BGG Link: https://boardgamegeek.com/boardgame/35815/touch-evil-supernatural-game

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I think Arkham Horror (the old 2nd edition) is a much closer comparison than Eldritch Horror - the smaller scale means a lot more board-crossing and direct conflict with the monsters, like in AToE. 3rd edition, of course, is a whole different animal and I haven’t played it to compare.

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I have played Arkham 3rd (once) and it felt to me much more like Pandemic Reign of Cthulhu than like classic Arkham.

Thanks! This seems, like classic Arkham, a game that you could play purely mechanically, but it’ll be a lot more fun if you do some incidental role-playing as suggested by the mecahnical events.

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I’m sure I’d like at least one of the versions of Arkham Horror but not yet had the pleasure. And for an easier and quicker horror themed game, Horrified looks like it might fit the bill, but again never played it.

On a journalistic note, I was really trying to find a way to cram in the phrase “A Touch of Cloth” somewhere in the review, but remembered this is potentially for a family audience.

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I’ve played this quite a bit with various groups. Always cooperatively, ranging from venerated elders of the board games club to my parents. Always had a decent time. I know there are people who, for their own unspeakably perverse reasons, prefer competitive games; I never got the impression this would be a good option. The mysterious monster genre feels very much a team effort to me, so both narratively and mechanically it didn’t seem that suitable for competitive play. I recall it having mechanics for buffing the monster or blocking the other players’ cards, rather than any direct opposition.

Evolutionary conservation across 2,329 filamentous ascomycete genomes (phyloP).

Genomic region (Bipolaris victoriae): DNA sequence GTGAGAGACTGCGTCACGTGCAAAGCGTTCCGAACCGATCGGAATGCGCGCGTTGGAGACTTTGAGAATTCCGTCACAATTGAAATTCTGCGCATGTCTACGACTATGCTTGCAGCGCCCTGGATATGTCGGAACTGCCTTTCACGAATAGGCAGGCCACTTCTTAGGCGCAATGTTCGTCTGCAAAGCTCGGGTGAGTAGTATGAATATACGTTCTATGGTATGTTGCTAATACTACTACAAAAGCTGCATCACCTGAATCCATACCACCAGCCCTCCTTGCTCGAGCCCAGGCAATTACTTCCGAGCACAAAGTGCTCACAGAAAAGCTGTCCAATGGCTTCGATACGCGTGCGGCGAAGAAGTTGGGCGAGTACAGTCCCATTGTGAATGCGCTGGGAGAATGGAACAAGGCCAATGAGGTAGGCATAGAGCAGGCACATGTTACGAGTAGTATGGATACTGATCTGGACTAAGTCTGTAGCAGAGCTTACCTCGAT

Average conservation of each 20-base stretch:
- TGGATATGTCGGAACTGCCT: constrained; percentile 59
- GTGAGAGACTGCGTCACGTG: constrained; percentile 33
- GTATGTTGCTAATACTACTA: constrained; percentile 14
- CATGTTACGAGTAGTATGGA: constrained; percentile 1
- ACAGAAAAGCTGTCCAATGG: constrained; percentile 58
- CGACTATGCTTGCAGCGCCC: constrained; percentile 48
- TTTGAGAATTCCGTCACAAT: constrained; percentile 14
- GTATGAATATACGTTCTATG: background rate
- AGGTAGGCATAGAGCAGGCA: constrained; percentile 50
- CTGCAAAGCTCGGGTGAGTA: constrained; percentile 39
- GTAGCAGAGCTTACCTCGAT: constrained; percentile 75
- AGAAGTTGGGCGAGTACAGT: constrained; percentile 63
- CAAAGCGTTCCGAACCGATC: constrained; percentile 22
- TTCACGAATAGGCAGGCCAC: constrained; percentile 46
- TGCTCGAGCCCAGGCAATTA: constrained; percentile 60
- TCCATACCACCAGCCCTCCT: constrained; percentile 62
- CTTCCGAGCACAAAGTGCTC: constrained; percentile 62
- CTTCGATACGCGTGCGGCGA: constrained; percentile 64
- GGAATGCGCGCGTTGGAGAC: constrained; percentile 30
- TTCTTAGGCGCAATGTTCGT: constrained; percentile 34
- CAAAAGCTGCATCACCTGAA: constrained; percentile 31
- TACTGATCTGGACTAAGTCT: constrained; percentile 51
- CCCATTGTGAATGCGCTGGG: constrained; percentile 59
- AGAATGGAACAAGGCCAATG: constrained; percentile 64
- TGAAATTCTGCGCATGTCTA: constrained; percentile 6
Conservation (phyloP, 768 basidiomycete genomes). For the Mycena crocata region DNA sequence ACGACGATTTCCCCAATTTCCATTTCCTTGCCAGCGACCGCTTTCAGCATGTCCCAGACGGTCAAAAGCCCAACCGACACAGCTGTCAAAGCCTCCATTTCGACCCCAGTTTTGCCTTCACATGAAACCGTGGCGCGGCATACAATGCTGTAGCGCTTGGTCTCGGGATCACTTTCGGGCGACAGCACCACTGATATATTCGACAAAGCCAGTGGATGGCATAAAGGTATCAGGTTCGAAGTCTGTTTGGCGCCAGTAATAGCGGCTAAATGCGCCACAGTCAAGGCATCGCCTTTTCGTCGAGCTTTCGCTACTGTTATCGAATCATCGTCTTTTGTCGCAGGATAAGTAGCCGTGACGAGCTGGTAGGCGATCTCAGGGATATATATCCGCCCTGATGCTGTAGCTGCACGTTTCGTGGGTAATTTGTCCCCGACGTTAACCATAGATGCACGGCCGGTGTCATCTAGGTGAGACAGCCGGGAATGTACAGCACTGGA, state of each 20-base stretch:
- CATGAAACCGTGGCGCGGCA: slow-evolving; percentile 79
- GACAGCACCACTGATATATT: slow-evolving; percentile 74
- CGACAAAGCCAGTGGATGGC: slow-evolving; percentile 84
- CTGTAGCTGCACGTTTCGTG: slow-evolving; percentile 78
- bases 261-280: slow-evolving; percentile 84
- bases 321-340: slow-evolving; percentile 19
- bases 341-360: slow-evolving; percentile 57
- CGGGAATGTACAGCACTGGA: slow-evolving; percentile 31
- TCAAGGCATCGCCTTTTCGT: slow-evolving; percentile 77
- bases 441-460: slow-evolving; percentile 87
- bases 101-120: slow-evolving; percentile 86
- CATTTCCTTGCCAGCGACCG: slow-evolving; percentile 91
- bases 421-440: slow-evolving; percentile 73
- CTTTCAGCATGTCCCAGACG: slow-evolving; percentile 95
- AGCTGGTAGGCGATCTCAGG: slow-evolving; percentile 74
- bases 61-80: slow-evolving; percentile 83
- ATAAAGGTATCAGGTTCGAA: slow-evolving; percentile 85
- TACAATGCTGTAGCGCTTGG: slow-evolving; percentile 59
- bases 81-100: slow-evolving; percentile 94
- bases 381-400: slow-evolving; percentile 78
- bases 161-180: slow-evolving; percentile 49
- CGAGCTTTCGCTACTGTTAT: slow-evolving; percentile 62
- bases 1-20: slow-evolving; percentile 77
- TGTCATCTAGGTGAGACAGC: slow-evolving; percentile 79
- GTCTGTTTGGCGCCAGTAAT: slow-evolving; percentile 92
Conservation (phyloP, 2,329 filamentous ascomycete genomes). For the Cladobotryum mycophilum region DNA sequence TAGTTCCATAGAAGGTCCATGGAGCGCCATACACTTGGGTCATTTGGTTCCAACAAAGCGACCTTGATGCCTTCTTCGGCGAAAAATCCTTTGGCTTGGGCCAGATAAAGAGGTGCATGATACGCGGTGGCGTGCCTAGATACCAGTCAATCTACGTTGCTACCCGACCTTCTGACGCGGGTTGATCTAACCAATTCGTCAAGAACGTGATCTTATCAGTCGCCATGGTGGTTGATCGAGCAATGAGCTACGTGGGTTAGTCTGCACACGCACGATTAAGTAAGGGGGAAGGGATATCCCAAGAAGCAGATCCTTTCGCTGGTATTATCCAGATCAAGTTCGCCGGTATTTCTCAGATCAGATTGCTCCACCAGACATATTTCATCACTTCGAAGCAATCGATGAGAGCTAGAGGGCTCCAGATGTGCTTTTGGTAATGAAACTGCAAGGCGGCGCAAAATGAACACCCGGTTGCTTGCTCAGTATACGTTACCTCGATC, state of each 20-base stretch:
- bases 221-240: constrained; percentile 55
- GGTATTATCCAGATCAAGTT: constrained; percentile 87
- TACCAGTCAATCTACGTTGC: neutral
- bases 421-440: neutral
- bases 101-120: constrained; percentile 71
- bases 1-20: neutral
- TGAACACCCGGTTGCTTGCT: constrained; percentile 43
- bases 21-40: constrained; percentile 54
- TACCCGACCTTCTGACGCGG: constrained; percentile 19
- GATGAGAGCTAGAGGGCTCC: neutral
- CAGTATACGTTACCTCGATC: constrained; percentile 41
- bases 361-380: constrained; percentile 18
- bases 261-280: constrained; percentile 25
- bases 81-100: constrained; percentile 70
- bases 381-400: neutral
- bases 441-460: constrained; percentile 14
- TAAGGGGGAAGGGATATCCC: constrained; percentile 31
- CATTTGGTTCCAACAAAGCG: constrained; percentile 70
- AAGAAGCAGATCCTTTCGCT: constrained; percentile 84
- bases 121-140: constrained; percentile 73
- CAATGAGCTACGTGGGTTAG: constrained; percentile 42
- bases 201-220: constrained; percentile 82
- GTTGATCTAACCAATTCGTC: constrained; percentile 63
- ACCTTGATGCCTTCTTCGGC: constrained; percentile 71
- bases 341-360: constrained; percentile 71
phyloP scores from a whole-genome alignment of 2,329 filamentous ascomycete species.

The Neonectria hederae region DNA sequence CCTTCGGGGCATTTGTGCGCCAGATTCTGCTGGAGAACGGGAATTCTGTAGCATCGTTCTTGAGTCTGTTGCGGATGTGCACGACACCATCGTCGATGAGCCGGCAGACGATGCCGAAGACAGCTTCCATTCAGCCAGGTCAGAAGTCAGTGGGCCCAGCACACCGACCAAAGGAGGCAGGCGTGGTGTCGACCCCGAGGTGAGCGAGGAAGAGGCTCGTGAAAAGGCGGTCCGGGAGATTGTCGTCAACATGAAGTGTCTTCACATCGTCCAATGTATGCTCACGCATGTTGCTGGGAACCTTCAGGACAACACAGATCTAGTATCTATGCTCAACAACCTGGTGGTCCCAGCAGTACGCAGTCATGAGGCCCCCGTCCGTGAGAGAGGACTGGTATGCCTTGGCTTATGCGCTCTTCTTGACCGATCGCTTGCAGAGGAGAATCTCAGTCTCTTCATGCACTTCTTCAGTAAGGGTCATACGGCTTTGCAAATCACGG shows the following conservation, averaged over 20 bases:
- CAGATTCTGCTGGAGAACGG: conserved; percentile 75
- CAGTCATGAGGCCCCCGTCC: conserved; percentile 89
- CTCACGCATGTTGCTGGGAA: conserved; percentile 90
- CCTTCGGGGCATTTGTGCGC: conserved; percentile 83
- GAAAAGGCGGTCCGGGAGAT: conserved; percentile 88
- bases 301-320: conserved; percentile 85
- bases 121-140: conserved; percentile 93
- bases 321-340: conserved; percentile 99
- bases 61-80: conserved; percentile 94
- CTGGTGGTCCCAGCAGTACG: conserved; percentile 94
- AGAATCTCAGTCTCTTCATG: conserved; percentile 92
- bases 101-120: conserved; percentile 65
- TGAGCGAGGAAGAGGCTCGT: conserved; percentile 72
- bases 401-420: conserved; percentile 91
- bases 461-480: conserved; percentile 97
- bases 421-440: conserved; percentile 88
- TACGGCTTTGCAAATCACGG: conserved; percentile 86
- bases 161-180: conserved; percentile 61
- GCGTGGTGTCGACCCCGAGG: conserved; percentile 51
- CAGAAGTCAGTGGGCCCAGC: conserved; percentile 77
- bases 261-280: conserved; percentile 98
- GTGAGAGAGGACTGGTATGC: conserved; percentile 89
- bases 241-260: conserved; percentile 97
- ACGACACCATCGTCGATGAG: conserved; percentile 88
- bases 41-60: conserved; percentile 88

I agree with the Arkham comparison - I would actually call it closer to Arkham Horror (board) in mechanics, but closer to Eldritch Horror in feel. ATOE doesn’t have the punishing feel I recall from AH, where I often felt like you get punished for whatever you do. Like Eldritch, you can boost yourself quite effectively with items and skill upgrades.

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The rules and especially card text seemed very much written for the competitive mode to me, with pure coop as an afterthought.